A Traviata Travesty? Dario Argento’s sweeping operatic horror is a masterpiece, and he’s a true virtuoso; when he’s on-point, there’s no better director.
Each and every scene is a painting, a picture — the vent/railing/conductor cut/pan up is magic.
The plot? It’s almost immaterial. Even a Dario Argento juicer infomercial would be something to behold.
Apparently, the curse of “the Scottish play” translates to operas as well. This reviewer was not aware that the hex has connections to the Verdi opera: in 1988, a man apparently committed suicide at the Met, plunging from the top balcony during one of its productions.
In Argento’s Opera, understudy Betty is concerned that her lead role as Lady Macbeth is tainted by that long-standing curse that’s rendered Shakespeare’s creation, “the play that dare not speak its name.”
And she’s right to be nervous. A floodlight falls as she’s belting out an aria in her debut, as behind the scenes, members of the crew are mysteriously dying. In one of the private boxes, an attendee is strung up on a hat rack, much more convincingly than in the prologue to Hospital Massacre! (See it and other weapons in our book Death by Umbrella! The 100 Weirdest Horror Movie Weapons). Betty’s suddenly also haunted by memories of her dead Diva mom.
But she’s got bigger fish to fry, namely, a gloved, masked killer who is skulking about, variously trapping Betty, tying her up and placing needles under her eyes. Thus, she’s forced to be a spectator while he goes about his grisly business. In one scene, absolutely gutting a stage manager in front of her like a stuck pig.
Ever the self-promoter, Dario entertained a William Castle-esque stunt, easily as cool as John Waters’ Odorama, itself derived from Smell-O-Vision: handing out pins attached to tape, for audiences to reproduce Betty’s experience from their seats. Too bad it never materialized.
As in Tenebre, Argento goes after his critics with gusto (the production’s director gets critical drubbings usually reserved for Dario) and there’s beautiful bloodletting that’s unparalleled in cinema.
The hallways, the camera movement, the corridors, the stairwells, the basements, the rain…All under Argento’s gaze, these are rendered beautifully.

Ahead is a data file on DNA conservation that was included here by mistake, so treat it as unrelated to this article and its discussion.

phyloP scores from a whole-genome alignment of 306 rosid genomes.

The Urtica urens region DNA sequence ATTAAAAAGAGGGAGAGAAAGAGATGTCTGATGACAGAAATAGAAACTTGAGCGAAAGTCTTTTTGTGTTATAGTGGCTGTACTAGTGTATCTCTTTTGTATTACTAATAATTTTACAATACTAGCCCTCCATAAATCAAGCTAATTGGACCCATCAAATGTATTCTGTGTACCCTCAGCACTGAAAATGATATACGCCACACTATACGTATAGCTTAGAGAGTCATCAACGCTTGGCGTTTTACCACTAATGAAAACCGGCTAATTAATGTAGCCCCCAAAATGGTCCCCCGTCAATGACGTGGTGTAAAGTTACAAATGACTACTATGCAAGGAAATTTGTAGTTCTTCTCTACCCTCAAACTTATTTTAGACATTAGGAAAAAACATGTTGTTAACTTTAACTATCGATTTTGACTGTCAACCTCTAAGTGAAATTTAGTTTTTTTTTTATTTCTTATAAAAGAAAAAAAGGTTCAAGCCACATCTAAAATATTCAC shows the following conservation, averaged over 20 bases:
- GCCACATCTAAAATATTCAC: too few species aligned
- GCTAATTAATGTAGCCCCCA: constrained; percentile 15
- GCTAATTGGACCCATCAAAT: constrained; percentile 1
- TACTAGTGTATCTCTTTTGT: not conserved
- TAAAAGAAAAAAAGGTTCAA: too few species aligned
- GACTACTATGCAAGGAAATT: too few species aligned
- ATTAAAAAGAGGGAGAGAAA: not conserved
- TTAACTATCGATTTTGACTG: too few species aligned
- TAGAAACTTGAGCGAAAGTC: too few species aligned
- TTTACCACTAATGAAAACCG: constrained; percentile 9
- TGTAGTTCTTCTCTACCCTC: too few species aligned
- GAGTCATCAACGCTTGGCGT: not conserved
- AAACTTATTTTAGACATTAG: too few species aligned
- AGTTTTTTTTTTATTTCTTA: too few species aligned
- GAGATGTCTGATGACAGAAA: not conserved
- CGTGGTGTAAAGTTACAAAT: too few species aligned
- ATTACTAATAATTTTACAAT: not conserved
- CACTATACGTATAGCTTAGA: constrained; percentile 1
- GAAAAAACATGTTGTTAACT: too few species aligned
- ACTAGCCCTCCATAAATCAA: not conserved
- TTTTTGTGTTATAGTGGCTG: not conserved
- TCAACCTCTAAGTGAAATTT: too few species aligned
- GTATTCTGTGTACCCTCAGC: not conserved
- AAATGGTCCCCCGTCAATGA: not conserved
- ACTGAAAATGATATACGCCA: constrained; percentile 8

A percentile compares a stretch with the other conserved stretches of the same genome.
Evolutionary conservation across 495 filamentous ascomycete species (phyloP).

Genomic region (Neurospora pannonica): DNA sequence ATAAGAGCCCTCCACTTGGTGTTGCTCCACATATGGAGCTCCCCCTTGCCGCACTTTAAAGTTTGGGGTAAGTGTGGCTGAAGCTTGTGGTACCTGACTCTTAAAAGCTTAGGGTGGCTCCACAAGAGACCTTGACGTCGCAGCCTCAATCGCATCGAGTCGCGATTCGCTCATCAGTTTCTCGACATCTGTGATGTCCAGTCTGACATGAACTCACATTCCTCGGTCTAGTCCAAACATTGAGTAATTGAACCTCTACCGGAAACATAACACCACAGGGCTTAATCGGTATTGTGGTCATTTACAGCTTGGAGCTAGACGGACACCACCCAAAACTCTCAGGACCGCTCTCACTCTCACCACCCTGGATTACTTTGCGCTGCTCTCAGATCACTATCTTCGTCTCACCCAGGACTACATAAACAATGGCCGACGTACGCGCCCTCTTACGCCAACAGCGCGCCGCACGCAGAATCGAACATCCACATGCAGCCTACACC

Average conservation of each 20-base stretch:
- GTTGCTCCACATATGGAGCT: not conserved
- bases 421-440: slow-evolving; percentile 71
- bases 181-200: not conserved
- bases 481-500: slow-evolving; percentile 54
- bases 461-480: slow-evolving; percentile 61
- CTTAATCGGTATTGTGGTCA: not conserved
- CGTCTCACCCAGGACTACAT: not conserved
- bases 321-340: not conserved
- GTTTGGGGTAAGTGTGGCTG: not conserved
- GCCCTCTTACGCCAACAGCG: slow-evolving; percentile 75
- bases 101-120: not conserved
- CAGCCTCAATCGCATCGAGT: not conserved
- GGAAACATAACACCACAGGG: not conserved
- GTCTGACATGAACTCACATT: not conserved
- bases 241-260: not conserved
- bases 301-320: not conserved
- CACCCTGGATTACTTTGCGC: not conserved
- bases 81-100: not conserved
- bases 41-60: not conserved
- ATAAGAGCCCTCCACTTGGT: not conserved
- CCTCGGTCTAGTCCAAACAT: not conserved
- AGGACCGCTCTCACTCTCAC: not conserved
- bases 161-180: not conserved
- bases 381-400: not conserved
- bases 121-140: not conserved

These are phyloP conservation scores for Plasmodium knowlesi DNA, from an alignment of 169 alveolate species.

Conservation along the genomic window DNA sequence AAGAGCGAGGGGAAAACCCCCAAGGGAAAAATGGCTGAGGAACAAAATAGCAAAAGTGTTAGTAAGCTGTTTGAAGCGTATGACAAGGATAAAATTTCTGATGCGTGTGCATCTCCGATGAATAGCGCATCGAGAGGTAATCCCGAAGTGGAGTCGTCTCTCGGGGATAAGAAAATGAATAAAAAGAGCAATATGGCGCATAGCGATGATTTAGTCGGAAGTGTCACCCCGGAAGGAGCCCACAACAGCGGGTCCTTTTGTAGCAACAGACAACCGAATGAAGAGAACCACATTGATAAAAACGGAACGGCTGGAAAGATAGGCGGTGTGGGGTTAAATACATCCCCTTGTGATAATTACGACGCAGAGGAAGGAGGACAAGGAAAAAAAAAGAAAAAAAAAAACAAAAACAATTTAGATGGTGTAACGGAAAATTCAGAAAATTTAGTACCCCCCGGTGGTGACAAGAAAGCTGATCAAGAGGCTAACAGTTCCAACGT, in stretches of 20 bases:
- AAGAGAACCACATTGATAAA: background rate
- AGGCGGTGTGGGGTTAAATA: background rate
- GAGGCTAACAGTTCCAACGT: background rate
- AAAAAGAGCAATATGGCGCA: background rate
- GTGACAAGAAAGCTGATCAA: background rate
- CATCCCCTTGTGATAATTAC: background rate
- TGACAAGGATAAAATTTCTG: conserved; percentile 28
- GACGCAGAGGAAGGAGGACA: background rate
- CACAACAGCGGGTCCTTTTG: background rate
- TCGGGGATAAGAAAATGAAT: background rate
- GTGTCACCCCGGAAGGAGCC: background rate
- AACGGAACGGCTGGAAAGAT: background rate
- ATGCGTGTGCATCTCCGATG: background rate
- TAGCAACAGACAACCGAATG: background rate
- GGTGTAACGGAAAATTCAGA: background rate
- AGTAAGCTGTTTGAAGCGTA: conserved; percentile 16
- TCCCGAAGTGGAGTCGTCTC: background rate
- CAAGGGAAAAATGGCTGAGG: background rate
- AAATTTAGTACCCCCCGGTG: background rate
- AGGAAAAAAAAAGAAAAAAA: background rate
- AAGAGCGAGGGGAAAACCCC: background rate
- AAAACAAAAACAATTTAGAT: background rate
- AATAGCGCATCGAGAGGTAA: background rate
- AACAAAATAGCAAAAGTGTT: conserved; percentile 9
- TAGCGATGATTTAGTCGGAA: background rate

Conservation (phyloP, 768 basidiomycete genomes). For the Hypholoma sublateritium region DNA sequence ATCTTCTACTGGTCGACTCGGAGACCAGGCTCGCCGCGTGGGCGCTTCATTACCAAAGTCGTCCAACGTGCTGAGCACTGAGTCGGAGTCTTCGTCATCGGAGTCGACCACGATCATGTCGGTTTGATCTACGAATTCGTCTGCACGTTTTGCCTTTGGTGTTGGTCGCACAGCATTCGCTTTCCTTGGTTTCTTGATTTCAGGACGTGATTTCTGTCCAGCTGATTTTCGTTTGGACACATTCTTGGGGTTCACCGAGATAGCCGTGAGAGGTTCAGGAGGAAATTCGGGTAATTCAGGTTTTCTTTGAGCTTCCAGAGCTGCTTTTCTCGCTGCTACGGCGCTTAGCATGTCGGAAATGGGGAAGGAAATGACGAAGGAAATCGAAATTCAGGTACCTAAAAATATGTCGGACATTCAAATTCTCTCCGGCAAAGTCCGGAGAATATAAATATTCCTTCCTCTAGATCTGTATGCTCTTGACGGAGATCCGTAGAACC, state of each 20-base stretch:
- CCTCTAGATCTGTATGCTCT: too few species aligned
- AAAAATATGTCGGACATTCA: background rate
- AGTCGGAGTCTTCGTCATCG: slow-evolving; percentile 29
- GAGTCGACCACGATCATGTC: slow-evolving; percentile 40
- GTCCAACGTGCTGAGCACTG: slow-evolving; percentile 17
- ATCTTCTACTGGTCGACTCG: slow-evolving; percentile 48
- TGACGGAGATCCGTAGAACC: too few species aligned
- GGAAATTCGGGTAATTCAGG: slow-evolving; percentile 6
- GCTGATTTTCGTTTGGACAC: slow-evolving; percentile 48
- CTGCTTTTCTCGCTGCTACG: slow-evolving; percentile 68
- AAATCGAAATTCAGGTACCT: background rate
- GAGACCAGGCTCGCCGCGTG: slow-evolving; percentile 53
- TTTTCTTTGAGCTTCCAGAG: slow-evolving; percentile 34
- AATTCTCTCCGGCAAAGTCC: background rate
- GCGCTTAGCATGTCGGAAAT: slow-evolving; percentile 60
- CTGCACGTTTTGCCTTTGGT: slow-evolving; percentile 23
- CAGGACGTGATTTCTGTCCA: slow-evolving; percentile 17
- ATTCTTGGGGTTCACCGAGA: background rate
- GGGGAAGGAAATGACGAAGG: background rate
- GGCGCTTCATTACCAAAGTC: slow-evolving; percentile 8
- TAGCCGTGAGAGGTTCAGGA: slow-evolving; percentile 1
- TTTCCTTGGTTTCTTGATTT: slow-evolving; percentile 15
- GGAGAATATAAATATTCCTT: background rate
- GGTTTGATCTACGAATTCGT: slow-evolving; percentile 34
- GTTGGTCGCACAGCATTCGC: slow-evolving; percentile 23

**** (out of 5)
4 thoughts on “Opera”
While he did a few interesting things after, this is the last great Argento movie for me. He worked so well finding beautiful ways to subvert any technical restraints that it feels like CGI sapped some of his ingenuity.
There’s always that tipping point where your idols disappoint, whether it’s Fulci’s The Devil’s Honey
https://reallyawfulmovies.com/2015/03/25/the-devils-honey/, Carpenter’s In the Mouth of Madness, or Cronenberg’s A Dangerous Method.
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I haven’t seen The Devil’s Honey, Door to Silence was the only movie of his that I found nothing to like in.
I’ll always watch Romero’s movies, but I haven’t loved anything since the Laurel days. It’s gotten even worse over the past decade.
Indeed. Opera was the last time when Argento was ARGENTO…the unparalleled, virtuosic, maestro of horror. As you said, there were some interesting films made after Opera, but none were the stone-cold masterpieces of time’s past. I liken Argento to The Rolling Stones. In his/their prime, they were untouchable, but as they kept going, the magic became more sporadic. But we will always love and admire him/them because of those glory years (although it’s hard to find anything to admire about Dracula 3D).